House Speaker Eileen Filler Corn, D-Fairfax, presides over the chamber shortly after being sworn in on the first day of the 2020 session. (Ned Oliver/Virginia Mercury)

New Democratic majorities in the Virginia House of Delegates and Senate voted this week to roll back abortion restrictions the GOP put in place in 2012 mandating an ultra-sound and 24-hour waiting period.

“These restrictions were not designed to protect women, but rather to suppress their ability to make their own choices regarding their bodies,” said House Majority Leader Charniele Herring, D-Alexandria, who carried the legislation in the House. “This bill concerns an incredibly important decision that should be left up to a woman and her healthcare provider.”

Among the code sections to be struck is a requirement that women be offered a copy of the ultrasound image and an opportunity to listen to the fetal heartbeat. The legislation would also eliminate heavily-litigated building code restrictions (referred to by opponents as TRAP laws, for “targeted restrictions on abortion providers”) that threatened to shut down many clinics by mandating hospital-style standards including wider hallways and doorways but were never fully implemented by the state Board of Health.

The bills cleared the Senate on Wednesday and the House on Tuesday. They were unanimously opposed by Republicans, who passed the requirements when they last controlled both chambers of the General Assembly and the Executive Mansion — a status currently enjoyed by Democrats following sweeping electoral victories in November.

Two Democrats split with their caucuses to oppose the legislation, Del. Cliff Hayes, D-Chesapeake, in the House and Sen. Joe Morrissey, D-Richmond, in the Senate, where Lt. Gov. Justin Fairfax (D) broke the 20-20 tie vote.

Gov. Ralph Northam (D) has endorsed the legislation. 

In the House of Delegates, members of the Republican caucus, who opposed a vote to repeal certain abortion restrictions, placed small signs on their desks that read “Life is Beautiful.” (Ned Oliver/ Virginia Mercury)

In addition to eliminating recent restrictions, the bills would expand who can perform the procedures during the first trimester from just doctors to nurse practitioners. The House version would also allow physicians assistants, language that Democrats in the Senate agreed to strike after two Republican health care professionals in the chamber, Sens. Siobhan Dunnavant, R-Henrico, and Jen Kiggans, R-Virginia Beach, argued they weren’t qualified to handle the complications that can arise from the procedure.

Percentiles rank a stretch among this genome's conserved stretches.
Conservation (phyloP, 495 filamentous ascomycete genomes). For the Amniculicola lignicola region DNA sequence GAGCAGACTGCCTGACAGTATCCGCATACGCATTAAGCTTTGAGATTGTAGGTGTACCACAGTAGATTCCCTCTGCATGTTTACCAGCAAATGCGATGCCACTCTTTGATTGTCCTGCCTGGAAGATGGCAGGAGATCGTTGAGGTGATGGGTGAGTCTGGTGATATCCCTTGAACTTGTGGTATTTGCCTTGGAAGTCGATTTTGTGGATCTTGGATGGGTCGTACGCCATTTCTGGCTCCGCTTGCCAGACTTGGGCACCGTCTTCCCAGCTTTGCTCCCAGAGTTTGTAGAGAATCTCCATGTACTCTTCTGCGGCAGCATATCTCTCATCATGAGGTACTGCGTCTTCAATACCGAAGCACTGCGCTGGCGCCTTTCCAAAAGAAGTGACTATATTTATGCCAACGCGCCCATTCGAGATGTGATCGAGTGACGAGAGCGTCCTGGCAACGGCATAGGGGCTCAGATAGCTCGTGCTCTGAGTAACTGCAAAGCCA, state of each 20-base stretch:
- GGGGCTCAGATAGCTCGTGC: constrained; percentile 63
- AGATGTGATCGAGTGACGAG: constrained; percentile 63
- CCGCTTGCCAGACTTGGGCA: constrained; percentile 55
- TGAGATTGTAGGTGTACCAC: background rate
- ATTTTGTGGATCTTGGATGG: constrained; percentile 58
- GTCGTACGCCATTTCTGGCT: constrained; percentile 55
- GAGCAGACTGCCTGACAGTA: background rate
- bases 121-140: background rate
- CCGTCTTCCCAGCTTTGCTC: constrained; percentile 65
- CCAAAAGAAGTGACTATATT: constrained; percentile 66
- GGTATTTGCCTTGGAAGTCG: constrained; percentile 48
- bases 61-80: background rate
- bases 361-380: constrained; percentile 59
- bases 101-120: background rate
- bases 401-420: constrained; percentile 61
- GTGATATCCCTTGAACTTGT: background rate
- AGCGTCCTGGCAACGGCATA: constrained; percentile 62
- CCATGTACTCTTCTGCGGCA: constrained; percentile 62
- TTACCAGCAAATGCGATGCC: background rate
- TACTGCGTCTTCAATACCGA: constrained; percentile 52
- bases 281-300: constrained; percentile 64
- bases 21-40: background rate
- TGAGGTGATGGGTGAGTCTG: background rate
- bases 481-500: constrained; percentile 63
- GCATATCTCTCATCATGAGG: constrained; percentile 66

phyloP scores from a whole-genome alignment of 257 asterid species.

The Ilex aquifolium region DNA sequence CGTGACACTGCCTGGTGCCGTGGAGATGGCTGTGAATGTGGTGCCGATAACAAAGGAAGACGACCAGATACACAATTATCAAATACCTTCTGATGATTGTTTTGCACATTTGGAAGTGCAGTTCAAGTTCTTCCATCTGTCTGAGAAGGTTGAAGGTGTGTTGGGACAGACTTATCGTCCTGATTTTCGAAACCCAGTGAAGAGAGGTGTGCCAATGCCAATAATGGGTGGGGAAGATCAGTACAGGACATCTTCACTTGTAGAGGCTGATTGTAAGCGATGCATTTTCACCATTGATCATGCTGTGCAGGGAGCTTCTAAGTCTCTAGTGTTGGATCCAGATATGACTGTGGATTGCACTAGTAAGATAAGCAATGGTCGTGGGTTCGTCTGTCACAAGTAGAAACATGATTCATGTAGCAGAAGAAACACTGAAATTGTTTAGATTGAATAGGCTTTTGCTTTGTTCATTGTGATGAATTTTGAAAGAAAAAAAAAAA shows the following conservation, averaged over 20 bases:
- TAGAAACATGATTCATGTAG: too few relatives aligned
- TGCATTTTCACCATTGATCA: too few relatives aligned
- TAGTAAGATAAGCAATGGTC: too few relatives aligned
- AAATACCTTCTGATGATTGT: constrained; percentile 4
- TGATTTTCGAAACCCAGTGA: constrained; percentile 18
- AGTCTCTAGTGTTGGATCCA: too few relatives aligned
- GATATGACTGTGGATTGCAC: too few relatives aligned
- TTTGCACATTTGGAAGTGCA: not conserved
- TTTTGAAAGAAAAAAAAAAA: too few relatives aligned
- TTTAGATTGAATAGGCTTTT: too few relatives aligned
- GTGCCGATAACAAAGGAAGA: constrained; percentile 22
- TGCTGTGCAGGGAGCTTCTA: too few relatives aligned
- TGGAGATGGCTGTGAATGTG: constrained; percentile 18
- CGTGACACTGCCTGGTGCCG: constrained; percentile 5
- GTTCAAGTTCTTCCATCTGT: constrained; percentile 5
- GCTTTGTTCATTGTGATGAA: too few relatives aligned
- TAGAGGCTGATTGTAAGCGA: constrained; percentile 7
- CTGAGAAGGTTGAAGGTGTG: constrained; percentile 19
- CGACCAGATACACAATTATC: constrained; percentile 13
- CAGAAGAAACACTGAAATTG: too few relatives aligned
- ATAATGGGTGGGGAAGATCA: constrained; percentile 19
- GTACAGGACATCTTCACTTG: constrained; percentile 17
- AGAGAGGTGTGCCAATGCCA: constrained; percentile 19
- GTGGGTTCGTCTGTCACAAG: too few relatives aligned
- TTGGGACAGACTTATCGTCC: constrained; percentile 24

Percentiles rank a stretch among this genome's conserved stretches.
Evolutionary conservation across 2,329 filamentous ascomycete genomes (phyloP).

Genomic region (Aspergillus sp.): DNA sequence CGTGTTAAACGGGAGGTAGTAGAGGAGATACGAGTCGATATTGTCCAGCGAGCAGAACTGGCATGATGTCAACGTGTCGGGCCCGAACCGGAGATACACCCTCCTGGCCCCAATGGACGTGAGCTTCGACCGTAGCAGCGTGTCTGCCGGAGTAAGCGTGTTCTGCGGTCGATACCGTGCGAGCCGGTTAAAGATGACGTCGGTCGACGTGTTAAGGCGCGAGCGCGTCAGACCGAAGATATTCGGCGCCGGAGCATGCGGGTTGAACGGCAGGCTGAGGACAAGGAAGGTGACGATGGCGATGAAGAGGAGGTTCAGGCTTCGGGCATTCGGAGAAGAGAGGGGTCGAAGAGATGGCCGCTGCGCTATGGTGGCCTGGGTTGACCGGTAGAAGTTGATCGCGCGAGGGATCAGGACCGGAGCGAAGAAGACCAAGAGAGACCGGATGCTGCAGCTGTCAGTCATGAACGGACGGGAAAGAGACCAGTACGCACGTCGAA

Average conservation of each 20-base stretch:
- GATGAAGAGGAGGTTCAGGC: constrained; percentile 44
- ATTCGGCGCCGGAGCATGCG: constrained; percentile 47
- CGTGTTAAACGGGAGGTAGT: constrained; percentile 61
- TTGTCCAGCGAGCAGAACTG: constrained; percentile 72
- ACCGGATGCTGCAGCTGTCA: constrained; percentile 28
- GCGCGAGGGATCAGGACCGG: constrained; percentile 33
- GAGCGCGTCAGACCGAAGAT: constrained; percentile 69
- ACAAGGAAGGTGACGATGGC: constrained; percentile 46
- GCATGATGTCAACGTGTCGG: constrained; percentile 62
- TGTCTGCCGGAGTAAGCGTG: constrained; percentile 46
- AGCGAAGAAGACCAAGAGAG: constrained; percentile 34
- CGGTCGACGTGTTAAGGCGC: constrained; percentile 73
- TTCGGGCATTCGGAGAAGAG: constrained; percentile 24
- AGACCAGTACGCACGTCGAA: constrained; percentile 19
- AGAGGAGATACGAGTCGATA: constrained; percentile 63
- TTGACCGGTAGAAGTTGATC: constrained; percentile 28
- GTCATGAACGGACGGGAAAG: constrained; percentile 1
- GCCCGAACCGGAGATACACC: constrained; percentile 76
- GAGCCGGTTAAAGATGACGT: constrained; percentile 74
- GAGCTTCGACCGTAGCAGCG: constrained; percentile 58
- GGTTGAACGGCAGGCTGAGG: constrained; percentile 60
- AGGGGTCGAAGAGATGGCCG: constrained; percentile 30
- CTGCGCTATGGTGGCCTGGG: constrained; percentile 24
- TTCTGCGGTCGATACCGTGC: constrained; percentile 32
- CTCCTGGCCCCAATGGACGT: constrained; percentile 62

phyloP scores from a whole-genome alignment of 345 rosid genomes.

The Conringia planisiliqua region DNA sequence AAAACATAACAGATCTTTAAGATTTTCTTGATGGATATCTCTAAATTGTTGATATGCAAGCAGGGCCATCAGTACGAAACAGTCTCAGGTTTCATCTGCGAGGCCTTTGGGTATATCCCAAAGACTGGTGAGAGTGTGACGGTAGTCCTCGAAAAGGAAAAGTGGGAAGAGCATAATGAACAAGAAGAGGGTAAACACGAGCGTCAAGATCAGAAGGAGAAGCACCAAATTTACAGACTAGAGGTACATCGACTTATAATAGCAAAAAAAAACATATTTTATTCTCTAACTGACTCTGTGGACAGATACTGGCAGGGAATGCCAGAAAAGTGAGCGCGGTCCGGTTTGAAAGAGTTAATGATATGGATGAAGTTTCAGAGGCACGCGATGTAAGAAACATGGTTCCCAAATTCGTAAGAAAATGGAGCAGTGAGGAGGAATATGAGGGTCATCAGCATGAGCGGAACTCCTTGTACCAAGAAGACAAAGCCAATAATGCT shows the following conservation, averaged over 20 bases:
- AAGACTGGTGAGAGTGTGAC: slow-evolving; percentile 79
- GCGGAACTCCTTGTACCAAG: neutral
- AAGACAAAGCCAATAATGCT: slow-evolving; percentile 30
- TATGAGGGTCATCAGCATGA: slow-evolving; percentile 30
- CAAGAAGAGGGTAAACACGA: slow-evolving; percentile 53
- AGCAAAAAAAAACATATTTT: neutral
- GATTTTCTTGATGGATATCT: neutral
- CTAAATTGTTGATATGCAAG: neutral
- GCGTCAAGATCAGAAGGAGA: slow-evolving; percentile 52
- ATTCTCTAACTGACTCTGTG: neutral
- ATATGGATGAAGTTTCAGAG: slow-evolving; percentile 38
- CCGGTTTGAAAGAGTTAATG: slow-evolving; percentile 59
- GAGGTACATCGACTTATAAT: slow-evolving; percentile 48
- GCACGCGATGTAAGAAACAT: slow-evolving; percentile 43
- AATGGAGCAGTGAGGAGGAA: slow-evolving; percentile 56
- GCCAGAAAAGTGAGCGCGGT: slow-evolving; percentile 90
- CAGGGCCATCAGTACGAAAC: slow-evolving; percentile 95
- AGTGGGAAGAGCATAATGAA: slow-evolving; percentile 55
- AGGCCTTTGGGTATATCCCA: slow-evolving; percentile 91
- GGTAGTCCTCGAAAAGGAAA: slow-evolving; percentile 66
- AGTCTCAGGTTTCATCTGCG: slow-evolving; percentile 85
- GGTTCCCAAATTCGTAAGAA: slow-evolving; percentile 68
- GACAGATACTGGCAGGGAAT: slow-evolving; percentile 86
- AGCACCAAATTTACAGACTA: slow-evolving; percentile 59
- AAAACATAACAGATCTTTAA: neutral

The legislation does not address late term abortions — a subject of intense debate last year after a Democratic lawmaker acknowledged under questioning by a GOP leader that her bill would allow abortion “up until the moment of birth.” (Late term abortions are already legal, but last year’s bill would have changed the number of doctors required to sign off on the procedure from three to one, among other changes.)

Republicans prompted their own uproar in 2012 when they adopted the restrictions debated this week, which as initially drafted would have required a transvaginal ultrasound — something Democrats in the Senate noted during an impassioned, hour-long floor debate. 

“Yes, we were on Saturday Night Live and the Late Show,” said Sen. Mamie Locke, D-Hampton, who argued the laws were not intended to protect women but instead to “intimidate, shame and harass.”

Republicans argued the existing rules are prudent, measured steps aimed at ensuring safety while guaranteeing women time to weigh a procedure that can’t be reversed. 

“I can tell you personally there is a cost to a rash decision,” said Dunnavant, a practicing OBGYN. “I’ve said many times this is not like a regular procedure and there are different emotional components to it.”

Sen. Jenn McClellan, D-Richmond, who proposed the legislation in the chamber, countered that two major medical groups had endorsed eliminating the requirements: The American College of Obstetricians and Gynecologists and the Medical Society of Virginia.

“The consensus in the medical community is that they’re not medically necessary,” she said. “The consensus in our medical community is that they put barriers in the way.”